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April 01, 1965 - Image 2

Resource type:
Text
Publication:
The Michigan Daily, 1965-04-01

Disclaimer: Computer generated plain text may have errors. Read more about this.

A

PAGE TWO

THE MICHIGAN DAII.Al'

MV t!'Tt1 C h i 1Y i. i w.Ylw r r a..W .

'=-'-- - IN*4'1 1. V '' l 7!.M.54

THURSDAY, 1 APRIL 1965

5

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ARTS and LETTERS By Mark Sbobin
German Music Avant-Garde?

_..
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To Question Bowditeb Seeks Professor
U.S. Policies For New History Course

Elliot Carter, whom many con-
sider Anerica's finest composer,
is on campus for a concert of his
works ,tonight at ,Hill Auditorium.
Mr. Carter recently returned to
America after a year. as composer-
in-residence for the city of West
Berlin. In an interview .yesterday,
he said thatthe longer he stayed'
In Europe, the more he felt that
American music is more interest-
ing, The significant aspect of
American music Carter felt -is its
pluralism, which is in keeping
with American tradition.
In --:Berlin, .Carter- noted that
"Germany is very anxious to-make
progress in all artistic fields" in
order to: regain. its lost cultural
leadership. Since the recent deaths
of - Paul. Hindemith and Karl
Amadeus Hartmann, the German
government hasbeen encouraging
its young composers. As a result,
young composers such as Hans
Werner Henze receive an amazing
number ,of performances of their
works.
.The lack of performance possi-
bity in America for American
composers enables European com-
posers to become more well-known-
here while the Americans are
highly successful in Europe. One.
American composer that Carter
met in Berlin was able to get
thirty performances of his flute
concerto in Geitnany, while one
performance of the work would be
the limit in America.
European subsidization, Carter
feels, does lead to an unhealthy

domination by :.fads.
music, treated as . a
manages to develop
more stably.

American
stepchild,
somewhat

ing experience.
Being conservative in outlook, he
is anxious over the increasing
post-war American music. He feels
numbpr nf. ti i YI I 1 nUitinnc in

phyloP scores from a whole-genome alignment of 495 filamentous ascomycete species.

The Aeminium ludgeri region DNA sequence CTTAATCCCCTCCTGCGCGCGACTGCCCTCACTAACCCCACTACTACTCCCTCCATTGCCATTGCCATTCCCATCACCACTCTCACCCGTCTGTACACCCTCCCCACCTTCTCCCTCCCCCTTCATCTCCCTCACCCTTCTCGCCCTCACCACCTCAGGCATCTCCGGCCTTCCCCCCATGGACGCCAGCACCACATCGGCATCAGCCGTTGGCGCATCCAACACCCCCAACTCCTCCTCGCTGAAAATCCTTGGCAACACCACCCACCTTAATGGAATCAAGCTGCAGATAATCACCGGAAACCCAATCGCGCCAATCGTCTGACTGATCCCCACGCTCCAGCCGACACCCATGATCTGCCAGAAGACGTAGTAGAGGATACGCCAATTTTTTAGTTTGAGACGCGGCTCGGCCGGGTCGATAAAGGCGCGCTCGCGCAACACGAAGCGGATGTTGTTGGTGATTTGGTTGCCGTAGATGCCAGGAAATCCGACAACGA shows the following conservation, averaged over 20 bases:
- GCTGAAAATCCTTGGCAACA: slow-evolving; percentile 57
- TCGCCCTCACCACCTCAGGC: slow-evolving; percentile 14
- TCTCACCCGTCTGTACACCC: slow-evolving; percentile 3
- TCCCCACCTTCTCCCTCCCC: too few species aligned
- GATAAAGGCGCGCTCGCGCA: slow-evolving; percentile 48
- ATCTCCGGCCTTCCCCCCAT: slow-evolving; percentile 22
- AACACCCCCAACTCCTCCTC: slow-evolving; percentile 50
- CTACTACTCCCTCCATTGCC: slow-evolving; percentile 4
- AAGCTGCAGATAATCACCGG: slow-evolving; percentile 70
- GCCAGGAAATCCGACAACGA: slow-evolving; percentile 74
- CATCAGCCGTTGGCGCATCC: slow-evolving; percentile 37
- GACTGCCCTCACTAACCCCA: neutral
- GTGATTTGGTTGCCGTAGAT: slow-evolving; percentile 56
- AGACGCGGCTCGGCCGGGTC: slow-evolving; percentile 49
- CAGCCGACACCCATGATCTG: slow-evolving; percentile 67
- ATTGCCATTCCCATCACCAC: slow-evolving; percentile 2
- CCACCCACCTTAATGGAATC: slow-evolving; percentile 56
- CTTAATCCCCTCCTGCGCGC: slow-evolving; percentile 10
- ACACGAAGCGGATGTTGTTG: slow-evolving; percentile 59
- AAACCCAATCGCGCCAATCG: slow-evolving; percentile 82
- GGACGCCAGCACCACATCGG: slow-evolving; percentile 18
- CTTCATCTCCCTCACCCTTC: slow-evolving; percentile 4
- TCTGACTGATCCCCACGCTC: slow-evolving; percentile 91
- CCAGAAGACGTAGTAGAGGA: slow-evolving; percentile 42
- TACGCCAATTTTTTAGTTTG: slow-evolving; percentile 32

tler o1 rivlal compos onsin
In particular, Carter thinks that that avant-garde activities today
electronic music in Europe has are no d gfferent than they were
aimed at producing "a striking fifty years ago, and even contends
cultural effect," while American that many far-out compositions
electronic composers have tried recreate- the nineteenth-century
to approach the medium more sentimentalh Americana of the
seriously. However, Carter rates "Dying Poet" and "Flight of the
most electronic music as "either Cyuckoo"' tradition.
unintelligible or primitive." I In terms of his own work, Carter
aims either at simple imitation of n tersted in the Caetr
ris not interested in the electronic
nturao.currenceirey nattep-smedium due to the complexity and
to create an entirely new listen- length of time involved in switch-
. ing to a radically new medium.
His new major composition, the
' Third String Quartet, will appear
next year at the opening of the
new Juilliard thSchool of Music
building at Lincoln Center in New
York.

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The second Seminar on Con- Prof. John Bowditch, cha'rman Thomas Maher. Grad, who ini-
gress and American Foreign Policy of the history department said tiated the petitioning said, such
will be held in Washington under i sterday that he was "interested a course would provide a general
the sponsorship of the Washing- in trying to appoint someone to awareness on how technology ef-
ton Friends Meeting from July 1 teach in the area of history of fects socio-economic change, and
to August 23. During the seminar technology." named four schools which had
the 15 students selected to parti- This came in response to a pe- programs in the subject.
cipate will extensively interview tition sent by eight students who Bowditch, however, pointed out
congressmen and senators on areas asked that such a course be in- that while the history department
of foreign policy such as China troduced because "innovations in had been interested in such a
policy, the Berlin situation and technology have directly spawned course for a long time, there was
the effects of cutbacks in defense sweeping socio-economic changes." no one in the department at the
spending. Only juniors, seniors, They explained in their petition present time who would consider
and first year graduate students that "in our fast moving society, himself really trained to inauger-
are eligible. man's intimate interaction with ate such a course.
The cost will be $150 and-i technology demands that he equip "Up until now we have been